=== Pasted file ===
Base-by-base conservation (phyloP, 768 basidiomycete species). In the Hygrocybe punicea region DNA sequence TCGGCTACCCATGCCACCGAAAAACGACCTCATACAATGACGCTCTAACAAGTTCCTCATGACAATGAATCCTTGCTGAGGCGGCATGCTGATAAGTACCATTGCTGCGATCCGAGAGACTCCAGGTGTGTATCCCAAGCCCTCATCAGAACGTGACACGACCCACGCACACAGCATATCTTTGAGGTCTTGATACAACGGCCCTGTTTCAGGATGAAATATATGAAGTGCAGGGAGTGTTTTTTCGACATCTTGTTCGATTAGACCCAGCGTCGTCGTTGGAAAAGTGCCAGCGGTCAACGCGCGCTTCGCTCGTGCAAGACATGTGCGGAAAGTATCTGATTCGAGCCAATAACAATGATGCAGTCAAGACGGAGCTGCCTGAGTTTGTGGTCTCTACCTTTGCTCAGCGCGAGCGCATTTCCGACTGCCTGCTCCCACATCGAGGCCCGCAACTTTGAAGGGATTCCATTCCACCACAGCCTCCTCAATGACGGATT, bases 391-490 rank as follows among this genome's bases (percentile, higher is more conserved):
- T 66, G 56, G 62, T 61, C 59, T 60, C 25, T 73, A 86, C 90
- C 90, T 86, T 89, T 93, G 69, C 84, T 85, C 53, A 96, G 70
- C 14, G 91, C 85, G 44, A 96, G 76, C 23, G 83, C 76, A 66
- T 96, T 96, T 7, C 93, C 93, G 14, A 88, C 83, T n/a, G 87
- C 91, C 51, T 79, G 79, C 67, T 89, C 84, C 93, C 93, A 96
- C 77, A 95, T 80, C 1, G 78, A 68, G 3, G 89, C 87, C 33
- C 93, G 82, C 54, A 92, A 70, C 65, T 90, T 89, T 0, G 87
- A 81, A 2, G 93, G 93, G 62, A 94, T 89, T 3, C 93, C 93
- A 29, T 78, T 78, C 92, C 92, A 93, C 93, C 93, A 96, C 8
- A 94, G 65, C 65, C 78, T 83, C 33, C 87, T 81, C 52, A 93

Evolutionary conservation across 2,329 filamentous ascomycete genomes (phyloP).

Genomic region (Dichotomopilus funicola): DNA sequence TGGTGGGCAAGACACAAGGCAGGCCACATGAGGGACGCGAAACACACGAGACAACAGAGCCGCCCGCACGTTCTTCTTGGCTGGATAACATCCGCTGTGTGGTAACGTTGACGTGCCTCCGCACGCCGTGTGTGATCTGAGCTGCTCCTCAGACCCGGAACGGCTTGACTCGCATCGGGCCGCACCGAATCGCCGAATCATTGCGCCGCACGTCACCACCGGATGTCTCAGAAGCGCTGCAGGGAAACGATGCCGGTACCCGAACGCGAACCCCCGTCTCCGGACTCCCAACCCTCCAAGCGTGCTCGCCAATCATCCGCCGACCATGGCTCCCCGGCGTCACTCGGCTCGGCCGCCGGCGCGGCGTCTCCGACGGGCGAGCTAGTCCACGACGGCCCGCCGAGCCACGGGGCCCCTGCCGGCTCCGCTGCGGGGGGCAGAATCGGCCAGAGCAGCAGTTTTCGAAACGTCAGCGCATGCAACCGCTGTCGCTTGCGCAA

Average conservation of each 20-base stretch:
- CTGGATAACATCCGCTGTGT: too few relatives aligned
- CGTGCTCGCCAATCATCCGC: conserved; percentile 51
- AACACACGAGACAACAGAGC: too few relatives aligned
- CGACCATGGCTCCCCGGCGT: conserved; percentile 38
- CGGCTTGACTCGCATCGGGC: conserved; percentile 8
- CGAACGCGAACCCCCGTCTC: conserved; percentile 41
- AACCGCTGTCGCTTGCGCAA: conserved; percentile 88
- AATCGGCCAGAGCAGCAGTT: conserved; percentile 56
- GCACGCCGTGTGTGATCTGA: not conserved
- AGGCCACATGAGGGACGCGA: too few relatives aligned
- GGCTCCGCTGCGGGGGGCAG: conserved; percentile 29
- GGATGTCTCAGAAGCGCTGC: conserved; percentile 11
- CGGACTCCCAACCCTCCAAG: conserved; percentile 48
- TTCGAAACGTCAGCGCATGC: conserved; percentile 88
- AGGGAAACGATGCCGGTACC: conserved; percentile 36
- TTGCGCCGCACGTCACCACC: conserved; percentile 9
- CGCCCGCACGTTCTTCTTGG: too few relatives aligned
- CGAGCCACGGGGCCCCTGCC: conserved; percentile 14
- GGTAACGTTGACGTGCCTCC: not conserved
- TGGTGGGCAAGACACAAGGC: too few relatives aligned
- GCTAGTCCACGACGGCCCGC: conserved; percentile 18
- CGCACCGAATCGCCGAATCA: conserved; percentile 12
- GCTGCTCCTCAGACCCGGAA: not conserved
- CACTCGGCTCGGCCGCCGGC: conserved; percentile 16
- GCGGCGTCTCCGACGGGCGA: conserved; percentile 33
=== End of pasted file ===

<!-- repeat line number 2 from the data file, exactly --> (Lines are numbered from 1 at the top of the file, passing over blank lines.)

- T 66, G 56, G 62, T 61, C 59, T 60, C 25, T 73, A 86, C 90